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Harper homers, Zimmermann cruises in San Diego


Harper homers, Zimmermann cruises in San Diego

SAN DIEGO (AP) -- Bryce Harper hit his NL-leading 13th homer and Jordan Zimmermann and A.J. Cole combined on a seven-hitter to lead the Washington Nationals to a 10-0 victory against the San Diego Padres on Friday night.

Harper matched the home run total for his entire injury-plagued 2014 season, when he played 100 games. His 13 homers this year have come in 37 games.

Zimmermann (3-2) struck out six and allowed six singles in six innings to win his fourth straight start. He improved to 3-1 in five starts at Petco Park. Zimmermann allowed three straight singles opening the fifth before retiring the side to preserve the shutout.

Cole, recalled earlier from Triple-A Syracuse, allowed one single in three innings of relief to earn his first save.

The Nationals had a season-high 16 hits in winning for the 13th time in 17 games.

The Padres were shut out for the fourth time in 11 games and the sixth time this season.

Harper paused for a moment to admire his high, arcing shot off reliever Shawn Kelley into the Jack Daniel's party deck atop the right field wall in the fourth that give the Nationals an 8-0 lead. It was the second homer in five games on this trip for Harper, who hit six homers at home last week.

Harper, who had three hits, also had a hand in roughing up Padres starter Odrisamer Despaigne (2-2), who allowed seven runs and 10 hits in three innings.

The Nationals opened with four straight singles off Despaigne, including Harper's RBI single. Ryan Zimmerman drew a bases-loaded walk, another run came in when Wilson Ramos hit into a double play and Ian Desmond hit an RBI single.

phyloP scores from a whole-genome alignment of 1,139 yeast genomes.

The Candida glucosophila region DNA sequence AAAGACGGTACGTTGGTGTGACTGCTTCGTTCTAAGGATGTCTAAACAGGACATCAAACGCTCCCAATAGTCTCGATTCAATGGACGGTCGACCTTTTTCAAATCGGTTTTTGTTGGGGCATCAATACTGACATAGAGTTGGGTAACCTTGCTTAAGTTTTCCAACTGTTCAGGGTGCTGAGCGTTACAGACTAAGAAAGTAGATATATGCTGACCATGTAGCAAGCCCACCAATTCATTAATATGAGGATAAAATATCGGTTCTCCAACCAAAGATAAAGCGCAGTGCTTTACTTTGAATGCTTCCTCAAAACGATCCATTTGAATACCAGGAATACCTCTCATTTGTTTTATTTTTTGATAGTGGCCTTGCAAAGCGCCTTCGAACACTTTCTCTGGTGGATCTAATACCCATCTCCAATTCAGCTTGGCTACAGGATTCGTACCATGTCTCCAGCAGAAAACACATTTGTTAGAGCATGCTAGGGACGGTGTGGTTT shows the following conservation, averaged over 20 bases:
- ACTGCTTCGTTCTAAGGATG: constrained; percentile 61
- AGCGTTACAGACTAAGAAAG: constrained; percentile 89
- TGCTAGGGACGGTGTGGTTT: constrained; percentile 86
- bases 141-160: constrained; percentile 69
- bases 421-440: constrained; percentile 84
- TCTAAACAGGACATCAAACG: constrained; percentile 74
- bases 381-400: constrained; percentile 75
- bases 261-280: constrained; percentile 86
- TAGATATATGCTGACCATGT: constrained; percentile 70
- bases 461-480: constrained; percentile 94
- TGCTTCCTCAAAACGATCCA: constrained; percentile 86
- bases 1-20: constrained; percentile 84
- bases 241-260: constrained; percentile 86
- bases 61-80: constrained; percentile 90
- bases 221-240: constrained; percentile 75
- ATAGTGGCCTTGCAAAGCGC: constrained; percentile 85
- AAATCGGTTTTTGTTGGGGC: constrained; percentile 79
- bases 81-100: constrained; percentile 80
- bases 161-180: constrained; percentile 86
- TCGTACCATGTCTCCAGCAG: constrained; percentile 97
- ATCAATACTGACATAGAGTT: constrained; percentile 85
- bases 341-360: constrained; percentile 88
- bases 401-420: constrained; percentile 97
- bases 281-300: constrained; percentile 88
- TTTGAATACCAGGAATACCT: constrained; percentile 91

The Nationals had five straight hits opening the third. Desmond hit an RBI single and Danny Espinosa drove in two runs before being thrown out trying to stretch a double into a triple. Zimmermann doubled to left before Despaigne got the final two outs.

Despaigne has allowed 15 runs in eight innings in his last two starts.


Nationals: LF Jayson Werth was hit on the left wrist by a pitch from Despaigne in the second inning and was replaced in the bottom of the inning by Tyler Moore. ... Washington placed RHP Doug Fister on the 15-day DL with right forearm tightness and recalled Cole. Fister lasted only two innings in an 8-3 loss Thursday night, allowing seven runs and eight hits.

Padres: Manager Bud Black said OF Wil Myers (wrist) could be available for next week's series against the Chicago Cubs. ... RHP Josh Johnson, who's coming back from arm surgery, had a bullpen session.


Nationals: Max Scherzer (3-3, 1.99 ERA) faced the Padres four times while with Arizona in 2009, going 1-1 with a 2.63 ERA. He has faced them only once since then, losing 5-1 on April 13, 2014.

Padres: RHP Andrew Cashner (1-6, 3.07) has been tagged with the loss in each of his last four starts despite posting a 3.33 ERA in that stretch. The Padres are 1-6 in his starts and he leads the majors with 10 unearned runs allowed.

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5 things you should know about new Nationals pitcher Kelvin Herrera


5 things you should know about new Nationals pitcher Kelvin Herrera

The Nationals traded for Royals' pitcher Kelvin Herrera this evening. 

Not only did the Nationals trade for Kelvin Herrera, but they did so without losing Juan Soto, Victor Robles, or Andrew Stevenson. The first two were never in any real danger of being traded for a relief pitcher who will be a free agent at year's end, but the Nats escaped only giving up their 10th and 11th ranked prospects:

On the surface, this deal looks exceptional for the Nationals. Herrera is another back-of-the-bullpen type that only further deepens the Nats' options in that department. Here are a handful of things you should know about the Nationals' newest pitcher: